The Kingdome staff presented a draft report to County Executive Ron Sims during the first full week in April showing that the facility could operate in the black without pro sports. This position seems to be supported by statements from Mike Kalian who represents an association of ‘flat show’ producers. These are the folks who present the Home Shows, the Auto Dealer Shows, RV Shows, Marine Trade Shows. Kalian said they found the Kingdome to be a perfect venue for them and he felt that these shows could double their attendance (and thereby revenue to the Kingdome) without any problem if more dates were made available. Unfortunately, the report is not being allowed out. Although Sims wants the public to decide the Kingdome’s fate he is currently not releasing the report either to the public or to the State Legislators who are currently debating whether the Kingdome should be demolished as part of the Seahawks’ proposed legislation. But don’t think about trying to pry the report loose for public viewing. Ohma Lamont (296-9015) of the County Prosecutor’s office said, “Drafts of such reports (internal Executive Department reports) are exempt from public disclosure until such time as a final product is completed. At that time all drafts are released.” She said of course if you wanted to you could file a public disclosure request, but “Written public disclosure requests will result in the same response.” Thanks for the accommodation. Pat Steele, Dir. of Budg. and Strategic Planning received the report on 4/11 and is still conducting a national search for a firm to evaluate it. She hopes to choose one by the end of this week – just after the State Legislature will probably decide to demolish the Kingdome.
I pointed out to Steele that this process would imply that Sims favors demolishing the Kingdome since that is what the Seahawks want and that’s what is the proposal before the State Legislature. This report would obviously bolster the opponents of the Seahawk legislation since the Seahawks are arguing that the Kingdome is not economically viable.
Steele strongly pointed out that “Ron has not said that the Kingdome should be torn down. And you will not find him saying that anywhere in the press.”
Steele maintains that “Our real interest is in translating a very draft report into something that resembles a business plan. We want to look at what level of capital investments it requires to keep it operating profitably. We have questions about some of the assumptions. How many cars will use the lots? How do you deal with concurrent use of Kingdome and the new baseball stadium? How do you deal with capital support? How does that fit with money available for capital improvements and the replacement of major systems in the Kingdome.”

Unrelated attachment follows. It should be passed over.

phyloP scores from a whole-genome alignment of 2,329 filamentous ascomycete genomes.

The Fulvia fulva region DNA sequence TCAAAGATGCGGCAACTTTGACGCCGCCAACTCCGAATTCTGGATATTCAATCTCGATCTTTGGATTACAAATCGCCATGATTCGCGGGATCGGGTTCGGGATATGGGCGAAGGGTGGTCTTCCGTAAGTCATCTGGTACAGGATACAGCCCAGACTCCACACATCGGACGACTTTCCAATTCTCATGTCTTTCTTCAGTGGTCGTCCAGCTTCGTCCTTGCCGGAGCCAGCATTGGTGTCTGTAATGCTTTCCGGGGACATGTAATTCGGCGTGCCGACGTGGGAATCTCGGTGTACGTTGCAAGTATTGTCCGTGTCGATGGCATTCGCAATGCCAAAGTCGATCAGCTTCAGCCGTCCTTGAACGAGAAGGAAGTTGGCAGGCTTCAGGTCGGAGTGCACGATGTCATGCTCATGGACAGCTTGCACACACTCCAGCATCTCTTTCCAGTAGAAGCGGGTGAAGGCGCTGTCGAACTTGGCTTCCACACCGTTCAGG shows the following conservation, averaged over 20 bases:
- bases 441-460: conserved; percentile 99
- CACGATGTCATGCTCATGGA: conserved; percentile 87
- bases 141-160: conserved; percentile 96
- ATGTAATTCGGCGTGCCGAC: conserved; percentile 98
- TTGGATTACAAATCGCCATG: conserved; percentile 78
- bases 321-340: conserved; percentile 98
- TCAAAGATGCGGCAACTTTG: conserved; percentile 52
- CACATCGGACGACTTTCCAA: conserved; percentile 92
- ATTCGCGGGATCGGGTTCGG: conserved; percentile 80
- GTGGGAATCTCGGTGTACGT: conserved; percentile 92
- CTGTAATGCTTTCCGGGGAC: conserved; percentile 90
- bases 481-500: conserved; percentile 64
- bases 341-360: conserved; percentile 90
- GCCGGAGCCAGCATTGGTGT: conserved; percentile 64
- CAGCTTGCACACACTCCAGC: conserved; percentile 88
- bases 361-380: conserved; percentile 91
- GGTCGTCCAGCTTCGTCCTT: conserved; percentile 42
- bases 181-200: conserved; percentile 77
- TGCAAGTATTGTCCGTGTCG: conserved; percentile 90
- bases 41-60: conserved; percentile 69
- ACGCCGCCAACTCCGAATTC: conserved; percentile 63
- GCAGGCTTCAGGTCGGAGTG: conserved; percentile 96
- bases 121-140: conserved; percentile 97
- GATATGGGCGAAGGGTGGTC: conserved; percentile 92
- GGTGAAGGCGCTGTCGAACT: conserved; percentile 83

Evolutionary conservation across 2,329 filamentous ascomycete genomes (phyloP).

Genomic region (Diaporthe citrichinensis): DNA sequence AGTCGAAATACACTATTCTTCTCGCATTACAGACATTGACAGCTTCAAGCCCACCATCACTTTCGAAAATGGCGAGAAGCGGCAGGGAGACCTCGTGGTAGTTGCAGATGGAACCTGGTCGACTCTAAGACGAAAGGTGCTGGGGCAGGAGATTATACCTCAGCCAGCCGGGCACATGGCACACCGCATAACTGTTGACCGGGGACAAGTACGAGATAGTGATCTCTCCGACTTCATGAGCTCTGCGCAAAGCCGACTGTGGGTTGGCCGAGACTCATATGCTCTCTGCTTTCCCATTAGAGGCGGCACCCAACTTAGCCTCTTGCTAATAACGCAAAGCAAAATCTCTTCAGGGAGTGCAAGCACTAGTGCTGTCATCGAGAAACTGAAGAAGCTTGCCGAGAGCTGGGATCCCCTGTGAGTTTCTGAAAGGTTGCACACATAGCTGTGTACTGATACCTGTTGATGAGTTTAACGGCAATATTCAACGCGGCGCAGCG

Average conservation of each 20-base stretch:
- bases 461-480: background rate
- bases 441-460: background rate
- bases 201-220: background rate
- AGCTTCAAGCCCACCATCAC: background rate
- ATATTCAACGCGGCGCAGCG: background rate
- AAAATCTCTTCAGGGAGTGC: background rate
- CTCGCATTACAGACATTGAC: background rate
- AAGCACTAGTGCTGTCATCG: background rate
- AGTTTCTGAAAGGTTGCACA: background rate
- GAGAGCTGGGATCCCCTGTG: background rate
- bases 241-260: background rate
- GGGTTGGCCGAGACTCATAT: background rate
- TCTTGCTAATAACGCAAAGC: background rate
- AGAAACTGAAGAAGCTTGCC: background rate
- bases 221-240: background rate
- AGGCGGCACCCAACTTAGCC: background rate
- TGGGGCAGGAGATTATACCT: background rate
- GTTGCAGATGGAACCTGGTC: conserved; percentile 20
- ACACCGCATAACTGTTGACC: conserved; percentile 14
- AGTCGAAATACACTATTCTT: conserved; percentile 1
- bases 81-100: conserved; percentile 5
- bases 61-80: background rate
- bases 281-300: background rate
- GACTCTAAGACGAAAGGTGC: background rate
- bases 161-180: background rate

These all seem like good solid questions to explore. But wasn’t that what the Kingdome Renovation (ha-ha) Task Force was supposed to find out. After the Seahawks announced that they might leave Seattle for a warmer climate, the taskforce was renamed Seahawks/Kingdome Renovation Task Force and the focus shifted from renovated the Kingdome to saving the Seahawks. As P-I sports columnist, Art Thiel, wrote back in February, “The task force never gave serious consideration to the building’s conversion to a public assembly building, convention center or other useful functions.”
Former Seattle Mayor Wes Uhlman, co-chair of that task force said at the beginning of it’s 11 month search for a solution, that ‘We have a 20-year-old child, and she needs new clothes.’ Once Paul Allen told the task force that he wouldn’t spend a dime on any new clothes for the Kingdome, the citizen advisory board voted to pitch the kid along with the old clothes. Which might lead one to ask, How does a citizen go about getting on these type groups?
Learning About Citizen Participation
Received the following query from a W. Uhlman after the last Urban Politics:
Nick: I’ve heard good things about the newsletter. Can you put me aboard? I want to learn about how to participate in local government. Thanks.
I’m not sure if this was the former Seattle Mayor Wes Uhlman but if it was I offered him an opportunity to write a little piece for Urban Politics on how one can get appointed to “citizen advisory” groups, like the Seahawks/Kingdome Renovation Task Force. I haven’t heard back yet.
|Urban Politics Subscription Instructions:
Emailed subscribe/unsubscribe requests require no message in the body of the email.